lectures19+20 - ICU3 Lectures 19 20 Bioenergetics[1[2 1 ATP is a very common metabolite and is present in high concentration(~6mM in most cells 2 ATP is

lectures19+20 - ICU3 Lectures 19 20 Bioenergetics[1[2 1 ATP...

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ICU3 Lectures 19 & 20: Bioenergetics [1] & [2] 1. ATP is a very common metabolite and is present in high concentration (~6mM) in most cells. 2. ATP is often described as a “high energy” compound, but hydrolysis of ATP to ADP or AMP yields only modest amounts of energy. Although small, this additional energy tips the balance and is sufficient to drive many unfavourable processes in the required direction. 3. ATP carries small packets of energy from place to place. It is the energy currency of the cell. If glucose molecules were £5 notes, then ATP is small change. 4. There is roughly 75g of ATP in the average human. A reasonably active person (12MJ diet) turns over about 75 kilos of ATP every day, so a typical ATP molecule is broken down to ADP and resynthesised 1000 times each day. In rapidly metabolising tissues the lifetime of each ATP molecule is only a few seconds. 5. The concentration of free ADP is normally much lower than that of ATP – about 200 times lower in the cytosol of eukaryotic cells. [This situation is clouded by large amounts of bound ADP permanently stuck to the actin cytoskeleton.] A low concentration of free cytosolic ADP is essential for metabolism to work properly. Diffusion rate is proportional to concentration, making it difficult to recycle ADP quickly in rapidly metabolising tissues such as cardiac muscle. Shuttle systems have evolved which accelerate ADP transport within cells: 6. About half the total energy available from food oxidation is “captured” in the form of ATP. Of this ATP, about half the free energy can be converted into useful work, such as muscle contraction. Engineering / industrial processes such as electricity generation and motor cars achieve comparable overall efficiencies. 7. Under aerobic conditions 95% of the cellular ATP is produced within the mitochondria, which actively scavenge the cytosol for ADP, exporting ATP in exchange. 8. The energy available from splitting ATP depends on how far the hydrolysis reaction is displaced from equilibrium. The lower the ADP concentration, the more energy is available. Eukaryotic cells increase the energy yield from each molecule of ATP by transporting ATP and ADP between cell compartments. Visit our website at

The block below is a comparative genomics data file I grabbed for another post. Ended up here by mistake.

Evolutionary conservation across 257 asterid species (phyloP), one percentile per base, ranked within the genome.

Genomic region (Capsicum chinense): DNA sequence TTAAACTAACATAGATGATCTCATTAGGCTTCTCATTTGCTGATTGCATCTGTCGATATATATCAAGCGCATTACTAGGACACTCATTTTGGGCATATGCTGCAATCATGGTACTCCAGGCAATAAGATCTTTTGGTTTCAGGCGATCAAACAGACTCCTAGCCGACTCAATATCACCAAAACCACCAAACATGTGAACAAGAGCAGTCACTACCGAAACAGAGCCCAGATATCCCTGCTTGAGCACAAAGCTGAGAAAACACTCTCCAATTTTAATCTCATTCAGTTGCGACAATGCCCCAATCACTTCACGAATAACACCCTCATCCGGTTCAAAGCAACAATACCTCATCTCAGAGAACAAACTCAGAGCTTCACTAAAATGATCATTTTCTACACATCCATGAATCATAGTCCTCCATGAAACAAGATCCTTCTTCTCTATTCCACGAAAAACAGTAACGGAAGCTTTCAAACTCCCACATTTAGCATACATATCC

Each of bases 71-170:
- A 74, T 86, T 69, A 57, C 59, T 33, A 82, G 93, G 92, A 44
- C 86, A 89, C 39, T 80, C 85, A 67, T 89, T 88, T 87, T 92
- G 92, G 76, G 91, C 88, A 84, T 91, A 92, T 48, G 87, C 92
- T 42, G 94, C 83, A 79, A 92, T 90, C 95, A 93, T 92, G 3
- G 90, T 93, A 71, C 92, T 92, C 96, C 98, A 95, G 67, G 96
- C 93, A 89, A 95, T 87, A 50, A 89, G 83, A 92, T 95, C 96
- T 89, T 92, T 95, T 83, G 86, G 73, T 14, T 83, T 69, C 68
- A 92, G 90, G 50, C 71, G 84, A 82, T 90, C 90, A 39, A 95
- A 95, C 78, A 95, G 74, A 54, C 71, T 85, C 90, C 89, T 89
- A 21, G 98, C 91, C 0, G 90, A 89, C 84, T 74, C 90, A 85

9. Mitochondria have two membranes, which are very different. The outer membrane is smooth and highly permeable. It contains porin, an integral membrane protein that self- assembles into “grommets” with a central hole. Molecules under 5000 daltons have free passage. There are no ionic or electrical gradients across the mitochondrial outer membrane. 10. The inner membrane thrown into folds called cristae which increase the surface area. It is selectively permeable to small molecules. About a dozen metabolites can cross the inner membrane using highly specific protein carriers, but all other movements are blocked. It has a unique lipid composition which is an excellent electrical insulator. There are very large ionic

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